You should always be on the lookout to see how you can improve the efficiency and quality of your business. Whether you are a restaurant focusing on local customers, or a software company with clients all over the globe, improving operations and their efficiency in your organization makes a huge difference.
The term “process excellence” encompasses a lot of what business leaders are looking for. Process excellence means performing all the core parts of your business at a very high level of efficiency and quality. It gives the image of a well-oiled engine with all cylinders firing.
But, while everyone wants to achieve process excellence, very few actually get there. Most leaders struggle to actually get to a place where they feel like their processes are running smoothly and as designed. Even more of them don’t quite know where to start or how to implement their plan. As such, process excellence seems like an ever-moving target.
If you want to get the results of process excellence (greater productivity, better communication, and fewer errors), but need some help getting off the ground, the tips below can help you.
1. Think in Terms of Processes
W. Edward Demming once said, “If you can’t describe what you are doing as a process, you don’t know what you are doing.”
This is the first place to start. How many processes can you think of in your team or organization? While you may have a few formal ones like purchase orders, paid time off requests, and sales orders, you probably have dozens and dozens of less defined processes such as how to respond to a comment on your blog or how to handle customer complaints.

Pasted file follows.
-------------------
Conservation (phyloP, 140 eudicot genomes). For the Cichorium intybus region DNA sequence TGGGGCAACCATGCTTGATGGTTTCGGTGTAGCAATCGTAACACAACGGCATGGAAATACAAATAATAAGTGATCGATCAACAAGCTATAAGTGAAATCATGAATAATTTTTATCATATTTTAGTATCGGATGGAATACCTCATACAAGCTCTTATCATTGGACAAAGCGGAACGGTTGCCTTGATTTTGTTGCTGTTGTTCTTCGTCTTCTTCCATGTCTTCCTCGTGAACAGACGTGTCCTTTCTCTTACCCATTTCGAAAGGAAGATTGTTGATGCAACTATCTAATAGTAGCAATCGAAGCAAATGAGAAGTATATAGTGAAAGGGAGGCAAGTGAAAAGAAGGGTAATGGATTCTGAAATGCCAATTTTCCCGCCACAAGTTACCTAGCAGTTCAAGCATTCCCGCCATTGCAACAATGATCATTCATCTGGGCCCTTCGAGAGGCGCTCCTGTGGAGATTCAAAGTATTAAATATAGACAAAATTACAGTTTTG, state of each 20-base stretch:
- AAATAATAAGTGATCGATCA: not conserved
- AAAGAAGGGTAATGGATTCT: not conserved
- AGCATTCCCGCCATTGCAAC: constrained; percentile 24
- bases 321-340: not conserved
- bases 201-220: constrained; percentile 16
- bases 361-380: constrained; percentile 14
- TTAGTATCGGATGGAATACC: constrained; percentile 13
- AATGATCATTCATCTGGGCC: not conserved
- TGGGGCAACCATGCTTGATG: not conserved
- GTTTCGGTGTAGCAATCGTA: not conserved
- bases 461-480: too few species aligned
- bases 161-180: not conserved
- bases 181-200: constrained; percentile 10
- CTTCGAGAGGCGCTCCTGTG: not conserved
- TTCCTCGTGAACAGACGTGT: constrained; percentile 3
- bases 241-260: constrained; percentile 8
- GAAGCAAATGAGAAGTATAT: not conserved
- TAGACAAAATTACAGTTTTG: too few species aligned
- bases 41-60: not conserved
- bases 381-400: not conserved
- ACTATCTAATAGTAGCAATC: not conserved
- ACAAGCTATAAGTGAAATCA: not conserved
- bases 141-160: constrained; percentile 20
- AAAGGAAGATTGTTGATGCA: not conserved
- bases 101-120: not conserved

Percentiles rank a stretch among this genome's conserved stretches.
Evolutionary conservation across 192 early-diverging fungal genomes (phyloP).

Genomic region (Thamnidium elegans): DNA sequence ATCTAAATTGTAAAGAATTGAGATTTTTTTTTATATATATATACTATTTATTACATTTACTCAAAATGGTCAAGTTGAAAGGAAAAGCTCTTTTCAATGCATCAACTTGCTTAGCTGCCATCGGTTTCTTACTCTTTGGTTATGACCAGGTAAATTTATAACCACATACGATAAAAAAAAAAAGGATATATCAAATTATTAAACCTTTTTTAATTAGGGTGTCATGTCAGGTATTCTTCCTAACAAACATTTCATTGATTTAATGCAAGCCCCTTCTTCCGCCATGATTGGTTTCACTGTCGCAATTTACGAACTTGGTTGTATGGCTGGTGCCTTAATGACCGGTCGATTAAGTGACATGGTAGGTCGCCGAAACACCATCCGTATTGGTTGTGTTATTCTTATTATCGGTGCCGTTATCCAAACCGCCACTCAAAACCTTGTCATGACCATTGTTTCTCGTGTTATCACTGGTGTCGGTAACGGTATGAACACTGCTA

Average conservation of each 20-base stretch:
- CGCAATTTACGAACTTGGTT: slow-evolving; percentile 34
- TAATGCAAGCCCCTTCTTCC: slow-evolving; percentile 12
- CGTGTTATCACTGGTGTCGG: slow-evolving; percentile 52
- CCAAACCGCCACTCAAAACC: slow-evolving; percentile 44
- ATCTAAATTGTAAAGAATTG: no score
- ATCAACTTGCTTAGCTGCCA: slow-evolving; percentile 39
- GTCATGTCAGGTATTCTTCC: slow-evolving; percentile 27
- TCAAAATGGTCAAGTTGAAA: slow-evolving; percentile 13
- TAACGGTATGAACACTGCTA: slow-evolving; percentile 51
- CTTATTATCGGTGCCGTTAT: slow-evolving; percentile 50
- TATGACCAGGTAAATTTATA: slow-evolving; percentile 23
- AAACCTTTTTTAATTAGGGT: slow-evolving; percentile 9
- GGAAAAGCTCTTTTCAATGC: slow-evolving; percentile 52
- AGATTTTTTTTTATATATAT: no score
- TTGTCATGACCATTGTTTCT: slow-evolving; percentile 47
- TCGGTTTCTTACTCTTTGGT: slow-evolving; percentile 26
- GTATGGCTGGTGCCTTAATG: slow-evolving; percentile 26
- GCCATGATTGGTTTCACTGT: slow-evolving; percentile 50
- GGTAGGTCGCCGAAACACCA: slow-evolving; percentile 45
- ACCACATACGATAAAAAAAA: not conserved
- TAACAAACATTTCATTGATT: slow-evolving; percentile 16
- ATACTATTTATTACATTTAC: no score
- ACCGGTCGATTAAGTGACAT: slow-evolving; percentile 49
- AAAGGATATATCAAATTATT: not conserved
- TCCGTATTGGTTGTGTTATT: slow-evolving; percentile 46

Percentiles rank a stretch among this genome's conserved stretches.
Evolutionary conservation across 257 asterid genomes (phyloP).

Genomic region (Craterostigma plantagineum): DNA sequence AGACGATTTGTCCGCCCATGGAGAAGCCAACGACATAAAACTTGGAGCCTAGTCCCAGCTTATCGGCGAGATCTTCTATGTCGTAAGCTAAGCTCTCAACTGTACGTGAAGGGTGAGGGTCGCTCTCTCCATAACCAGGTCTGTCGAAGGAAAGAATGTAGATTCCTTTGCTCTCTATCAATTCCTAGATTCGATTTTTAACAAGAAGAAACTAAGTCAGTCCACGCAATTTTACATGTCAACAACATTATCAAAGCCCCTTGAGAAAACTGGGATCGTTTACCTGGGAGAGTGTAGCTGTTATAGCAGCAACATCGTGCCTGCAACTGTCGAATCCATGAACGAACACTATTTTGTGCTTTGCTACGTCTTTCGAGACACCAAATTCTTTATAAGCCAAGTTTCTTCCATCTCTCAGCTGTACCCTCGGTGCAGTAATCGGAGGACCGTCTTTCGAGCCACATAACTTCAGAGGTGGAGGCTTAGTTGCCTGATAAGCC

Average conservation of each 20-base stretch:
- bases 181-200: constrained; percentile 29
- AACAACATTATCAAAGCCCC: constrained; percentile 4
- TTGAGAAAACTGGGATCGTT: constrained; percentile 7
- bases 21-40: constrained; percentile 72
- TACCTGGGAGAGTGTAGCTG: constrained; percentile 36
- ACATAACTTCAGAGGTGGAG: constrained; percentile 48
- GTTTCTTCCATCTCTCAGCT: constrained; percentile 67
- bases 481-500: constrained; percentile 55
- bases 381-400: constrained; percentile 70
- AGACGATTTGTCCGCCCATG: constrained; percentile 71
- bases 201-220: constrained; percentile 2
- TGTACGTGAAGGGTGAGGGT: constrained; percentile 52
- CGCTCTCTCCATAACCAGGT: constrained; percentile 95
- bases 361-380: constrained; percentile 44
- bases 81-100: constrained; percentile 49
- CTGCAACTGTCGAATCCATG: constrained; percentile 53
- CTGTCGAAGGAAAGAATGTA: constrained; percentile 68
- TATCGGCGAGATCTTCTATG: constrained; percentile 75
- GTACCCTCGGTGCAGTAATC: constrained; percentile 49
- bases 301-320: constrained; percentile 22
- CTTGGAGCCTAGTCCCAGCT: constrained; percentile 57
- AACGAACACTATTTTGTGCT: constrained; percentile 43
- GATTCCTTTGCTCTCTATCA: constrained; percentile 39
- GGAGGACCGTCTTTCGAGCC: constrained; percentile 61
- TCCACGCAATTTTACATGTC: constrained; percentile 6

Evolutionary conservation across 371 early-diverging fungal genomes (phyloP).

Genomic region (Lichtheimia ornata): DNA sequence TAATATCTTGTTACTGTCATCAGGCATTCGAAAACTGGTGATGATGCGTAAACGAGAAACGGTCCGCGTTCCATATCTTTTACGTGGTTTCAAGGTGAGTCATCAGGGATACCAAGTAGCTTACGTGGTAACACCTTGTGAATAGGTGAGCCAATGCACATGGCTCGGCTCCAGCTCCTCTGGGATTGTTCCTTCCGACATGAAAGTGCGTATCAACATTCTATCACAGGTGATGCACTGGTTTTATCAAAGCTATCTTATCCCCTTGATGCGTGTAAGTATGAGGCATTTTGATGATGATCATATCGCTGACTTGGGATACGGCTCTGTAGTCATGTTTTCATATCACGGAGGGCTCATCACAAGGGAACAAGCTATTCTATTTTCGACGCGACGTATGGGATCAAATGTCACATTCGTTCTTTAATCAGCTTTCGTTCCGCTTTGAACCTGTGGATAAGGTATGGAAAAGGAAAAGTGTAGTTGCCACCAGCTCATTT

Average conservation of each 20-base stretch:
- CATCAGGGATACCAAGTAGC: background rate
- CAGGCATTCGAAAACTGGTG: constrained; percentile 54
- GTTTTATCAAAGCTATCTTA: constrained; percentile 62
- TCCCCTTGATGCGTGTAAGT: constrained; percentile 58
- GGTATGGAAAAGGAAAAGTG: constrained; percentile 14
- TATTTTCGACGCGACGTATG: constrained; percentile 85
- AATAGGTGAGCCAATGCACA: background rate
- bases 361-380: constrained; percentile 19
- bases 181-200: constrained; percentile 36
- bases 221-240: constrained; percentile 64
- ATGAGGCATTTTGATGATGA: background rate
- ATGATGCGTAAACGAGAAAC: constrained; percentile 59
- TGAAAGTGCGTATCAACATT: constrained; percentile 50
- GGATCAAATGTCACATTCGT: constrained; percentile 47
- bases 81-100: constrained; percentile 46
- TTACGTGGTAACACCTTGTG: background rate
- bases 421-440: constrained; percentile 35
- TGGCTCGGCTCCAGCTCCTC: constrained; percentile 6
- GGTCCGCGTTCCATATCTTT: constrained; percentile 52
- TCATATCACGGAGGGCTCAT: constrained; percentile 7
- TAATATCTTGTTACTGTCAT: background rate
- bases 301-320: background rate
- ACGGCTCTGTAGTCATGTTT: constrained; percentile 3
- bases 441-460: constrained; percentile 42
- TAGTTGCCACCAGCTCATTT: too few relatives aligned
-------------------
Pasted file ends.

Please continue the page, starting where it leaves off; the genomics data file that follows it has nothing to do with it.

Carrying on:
But, processes are all around your business. In fact, a business might be described as the sum of all of its processes. Everything you do is a sequence of tasks as you process data or materials in some way.
However, to achieve process excellence, you don’t need to create standard operating procedures (SOPs) for each and every tiny process (like how to celebrate an employee’s birthday). The important part is to see your business through the lens of processes.
Every business has some processes that are ad-hoc, some that are defined, some that are manual, and some that are automated. Furthermore, some processes occur daily while others might happen only once a year.
Once you start thinking about processes, you can start to see where the chaos and inefficiencies are coming up, allowing you to better handle the problem.
2. What Kind of Excellence Do You Want?
Now that you are looking at your business in terms of a set of processes, to achieve excellence you need to first define what you mean by excellence. What is the most important quality you want to achieve?
Do you define excellence as the standardization of how you handle items in a process? Or do you focus on efficiency and eliminating waste? Perhaps in your specific case, waste is not as big of a concern as reducing cost, reducing errors, or improving the overall quality.